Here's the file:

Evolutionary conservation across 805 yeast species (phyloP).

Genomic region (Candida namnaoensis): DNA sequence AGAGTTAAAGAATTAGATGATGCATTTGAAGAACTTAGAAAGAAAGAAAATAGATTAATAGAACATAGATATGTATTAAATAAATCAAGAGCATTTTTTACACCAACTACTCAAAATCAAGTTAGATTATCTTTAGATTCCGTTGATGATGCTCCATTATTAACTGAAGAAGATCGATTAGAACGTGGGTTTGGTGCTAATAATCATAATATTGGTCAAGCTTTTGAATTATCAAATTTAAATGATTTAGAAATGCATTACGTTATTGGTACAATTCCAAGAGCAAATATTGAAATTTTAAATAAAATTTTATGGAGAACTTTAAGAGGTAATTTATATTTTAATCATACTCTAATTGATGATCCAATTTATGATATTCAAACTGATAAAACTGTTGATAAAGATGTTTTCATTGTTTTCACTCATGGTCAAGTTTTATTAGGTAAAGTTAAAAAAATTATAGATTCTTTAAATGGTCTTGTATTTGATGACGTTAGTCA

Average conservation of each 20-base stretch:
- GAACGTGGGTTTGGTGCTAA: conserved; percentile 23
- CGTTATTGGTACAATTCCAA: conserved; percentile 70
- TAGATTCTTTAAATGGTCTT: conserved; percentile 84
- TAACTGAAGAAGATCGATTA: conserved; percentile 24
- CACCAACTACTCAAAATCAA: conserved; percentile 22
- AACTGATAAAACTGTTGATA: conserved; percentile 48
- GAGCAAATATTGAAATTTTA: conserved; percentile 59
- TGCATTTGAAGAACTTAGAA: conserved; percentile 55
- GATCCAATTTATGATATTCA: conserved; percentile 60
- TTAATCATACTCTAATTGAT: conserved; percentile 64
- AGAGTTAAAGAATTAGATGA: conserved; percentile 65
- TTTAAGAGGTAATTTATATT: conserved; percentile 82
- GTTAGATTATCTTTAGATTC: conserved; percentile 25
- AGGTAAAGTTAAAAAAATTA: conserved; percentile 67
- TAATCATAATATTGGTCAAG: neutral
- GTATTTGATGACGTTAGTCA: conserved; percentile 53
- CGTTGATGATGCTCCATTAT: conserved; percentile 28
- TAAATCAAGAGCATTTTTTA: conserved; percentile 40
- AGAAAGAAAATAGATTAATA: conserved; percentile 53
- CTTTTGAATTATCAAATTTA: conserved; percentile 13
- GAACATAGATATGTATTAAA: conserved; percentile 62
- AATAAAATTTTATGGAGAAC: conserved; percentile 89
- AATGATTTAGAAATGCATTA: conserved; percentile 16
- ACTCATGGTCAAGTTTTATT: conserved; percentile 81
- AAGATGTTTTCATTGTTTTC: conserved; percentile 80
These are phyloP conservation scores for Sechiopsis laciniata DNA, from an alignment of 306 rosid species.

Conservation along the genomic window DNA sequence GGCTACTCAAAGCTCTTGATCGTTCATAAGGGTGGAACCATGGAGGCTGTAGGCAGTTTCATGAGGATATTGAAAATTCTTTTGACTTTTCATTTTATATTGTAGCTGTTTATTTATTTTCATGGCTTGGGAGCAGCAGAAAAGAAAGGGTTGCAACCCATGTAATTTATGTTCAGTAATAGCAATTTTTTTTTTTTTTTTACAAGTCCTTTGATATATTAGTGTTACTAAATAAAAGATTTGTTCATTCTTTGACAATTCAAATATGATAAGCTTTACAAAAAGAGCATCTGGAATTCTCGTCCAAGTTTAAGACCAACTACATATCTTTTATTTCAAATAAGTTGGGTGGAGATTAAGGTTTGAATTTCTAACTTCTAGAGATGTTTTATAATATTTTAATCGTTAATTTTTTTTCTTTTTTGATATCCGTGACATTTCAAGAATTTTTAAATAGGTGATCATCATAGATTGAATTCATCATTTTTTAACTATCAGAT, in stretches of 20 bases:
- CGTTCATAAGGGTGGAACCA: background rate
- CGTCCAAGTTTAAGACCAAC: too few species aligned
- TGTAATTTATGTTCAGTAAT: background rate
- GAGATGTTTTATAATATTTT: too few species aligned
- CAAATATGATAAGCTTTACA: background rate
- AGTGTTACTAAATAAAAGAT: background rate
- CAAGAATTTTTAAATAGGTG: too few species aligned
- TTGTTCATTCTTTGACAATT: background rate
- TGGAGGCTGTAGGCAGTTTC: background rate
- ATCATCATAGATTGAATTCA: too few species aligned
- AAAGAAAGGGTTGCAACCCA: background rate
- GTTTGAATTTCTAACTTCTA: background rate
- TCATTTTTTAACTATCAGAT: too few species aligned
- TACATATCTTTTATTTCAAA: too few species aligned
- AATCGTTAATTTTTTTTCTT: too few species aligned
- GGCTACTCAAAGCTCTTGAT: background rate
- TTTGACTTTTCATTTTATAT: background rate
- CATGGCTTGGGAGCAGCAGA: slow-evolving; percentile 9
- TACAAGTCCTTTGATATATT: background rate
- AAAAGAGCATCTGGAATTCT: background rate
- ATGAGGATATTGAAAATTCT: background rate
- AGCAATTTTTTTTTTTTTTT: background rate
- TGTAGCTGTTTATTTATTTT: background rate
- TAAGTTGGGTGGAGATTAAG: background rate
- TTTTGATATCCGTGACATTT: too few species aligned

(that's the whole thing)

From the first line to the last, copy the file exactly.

Evolutionary conservation across 805 yeast species (phyloP).

Genomic region (Candida namnaoensis): DNA sequence AGAGTTAAAGAATTAGATGATGCATTTGAAGAACTTAGAAAGAAAGAAAATAGATTAATAGAACATAGATATGTATTAAATAAATCAAGAGCATTTTTTACACCAACTACTCAAAATCAAGTTAGATTATCTTTAGATTCCGTTGATGATGCTCCATTATTAACTGAAGAAGATCGATTAGAACGTGGGTTTGGTGCTAATAATCATAATATTGGTCAAGCTTTTGAATTATCAAATTTAAATGATTTAGAAATGCATTACGTTATTGGTACAATTCCAAGAGCAAATATTGAAATTTTAAATAAAATTTTATGGAGAACTTTAAGAGGTAATTTATATTTTAATCATACTCTAATTGATGATCCAATTTATGATATTCAAACTGATAAAACTGTTGATAAAGATGTTTTCATTGTTTTCACTCATGGTCAAGTTTTATTAGGTAAAGTTAAAAAAATTATAGATTCTTTAAATGGTCTTGTATTTGATGACGTTAGTCA

Average conservation of each 20-base stretch:
- GAACGTGGGTTTGGTGCTAA: conserved; percentile 23
- CGTTATTGGTACAATTCCAA: conserved; percentile 70
- TAGATTCTTTAAATGGTCTT: conserved; percentile 84
- TAACTGAAGAAGATCGATTA: conserved; percentile 24
- CACCAACTACTCAAAATCAA: conserved; percentile 22
- AACTGATAAAACTGTTGATA: conserved; percentile 48
- GAGCAAATATTGAAATTTTA: conserved; percentile 59
- TGCATTTGAAGAACTTAGAA: conserved; percentile 55
- GATCCAATTTATGATATTCA: conserved; percentile 60
- TTAATCATACTCTAATTGAT: conserved; percentile 64
- AGAGTTAAAGAATTAGATGA: conserved; percentile 65
- TTTAAGAGGTAATTTATATT: conserved; percentile 82
- GTTAGATTATCTTTAGATTC: conserved; percentile 25
- AGGTAAAGTTAAAAAAATTA: conserved; percentile 67
- TAATCATAATATTGGTCAAG: neutral
- GTATTTGATGACGTTAGTCA: conserved; percentile 53
- CGTTGATGATGCTCCATTAT: conserved; percentile 28
- TAAATCAAGAGCATTTTTTA: conserved; percentile 40
- AGAAAGAAAATAGATTAATA: conserved; percentile 53
- CTTTTGAATTATCAAATTTA: conserved; percentile 13
- GAACATAGATATGTATTAAA: conserved; percentile 62
- AATAAAATTTTATGGAGAAC: conserved; percentile 89
- AATGATTTAGAAATGCATTA: conserved; percentile 16
- ACTCATGGTCAAGTTTTATT: conserved; percentile 81
- AAGATGTTTTCATTGTTTTC: conserved; percentile 80
These are phyloP conservation scores for Sechiopsis laciniata DNA, from an alignment of 306 rosid species.

Conservation along the genomic window DNA sequence GGCTACTCAAAGCTCTTGATCGTTCATAAGGGTGGAACCATGGAGGCTGTAGGCAGTTTCATGAGGATATTGAAAATTCTTTTGACTTTTCATTTTATATTGTAGCTGTTTATTTATTTTCATGGCTTGGGAGCAGCAGAAAAGAAAGGGTTGCAACCCATGTAATTTATGTTCAGTAATAGCAATTTTTTTTTTTTTTTTACAAGTCCTTTGATATATTAGTGTTACTAAATAAAAGATTTGTTCATTCTTTGACAATTCAAATATGATAAGCTTTACAAAAAGAGCATCTGGAATTCTCGTCCAAGTTTAAGACCAACTACATATCTTTTATTTCAAATAAGTTGGGTGGAGATTAAGGTTTGAATTTCTAACTTCTAGAGATGTTTTATAATATTTTAATCGTTAATTTTTTTTCTTTTTTGATATCCGTGACATTTCAAGAATTTTTAAATAGGTGATCATCATAGATTGAATTCATCATTTTTTAACTATCAGAT, in stretches of 20 bases:
- CGTTCATAAGGGTGGAACCA: background rate
- CGTCCAAGTTTAAGACCAAC: too few species aligned
- TGTAATTTATGTTCAGTAAT: background rate
- GAGATGTTTTATAATATTTT: too few species aligned
- CAAATATGATAAGCTTTACA: background rate
- AGTGTTACTAAATAAAAGAT: background rate
- CAAGAATTTTTAAATAGGTG: too few species aligned
- TTGTTCATTCTTTGACAATT: background rate
- TGGAGGCTGTAGGCAGTTTC: background rate
- ATCATCATAGATTGAATTCA: too few species aligned
- AAAGAAAGGGTTGCAACCCA: background rate
- GTTTGAATTTCTAACTTCTA: background rate
- TCATTTTTTAACTATCAGAT: too few species aligned
- TACATATCTTTTATTTCAAA: too few species aligned
- AATCGTTAATTTTTTTTCTT: too few species aligned
- GGCTACTCAAAGCTCTTGAT: background rate
- TTTGACTTTTCATTTTATAT: background rate
- CATGGCTTGGGAGCAGCAGA: slow-evolving; percentile 9
- TACAAGTCCTTTGATATATT: background rate
- AAAAGAGCATCTGGAATTCT: background rate
- ATGAGGATATTGAAAATTCT: background rate
- AGCAATTTTTTTTTTTTTTT: background rate
- TGTAGCTGTTTATTTATTTT: background rate
- TAAGTTGGGTGGAGATTAAG: background rate
- TTTTGATATCCGTGACATTT: too few species aligned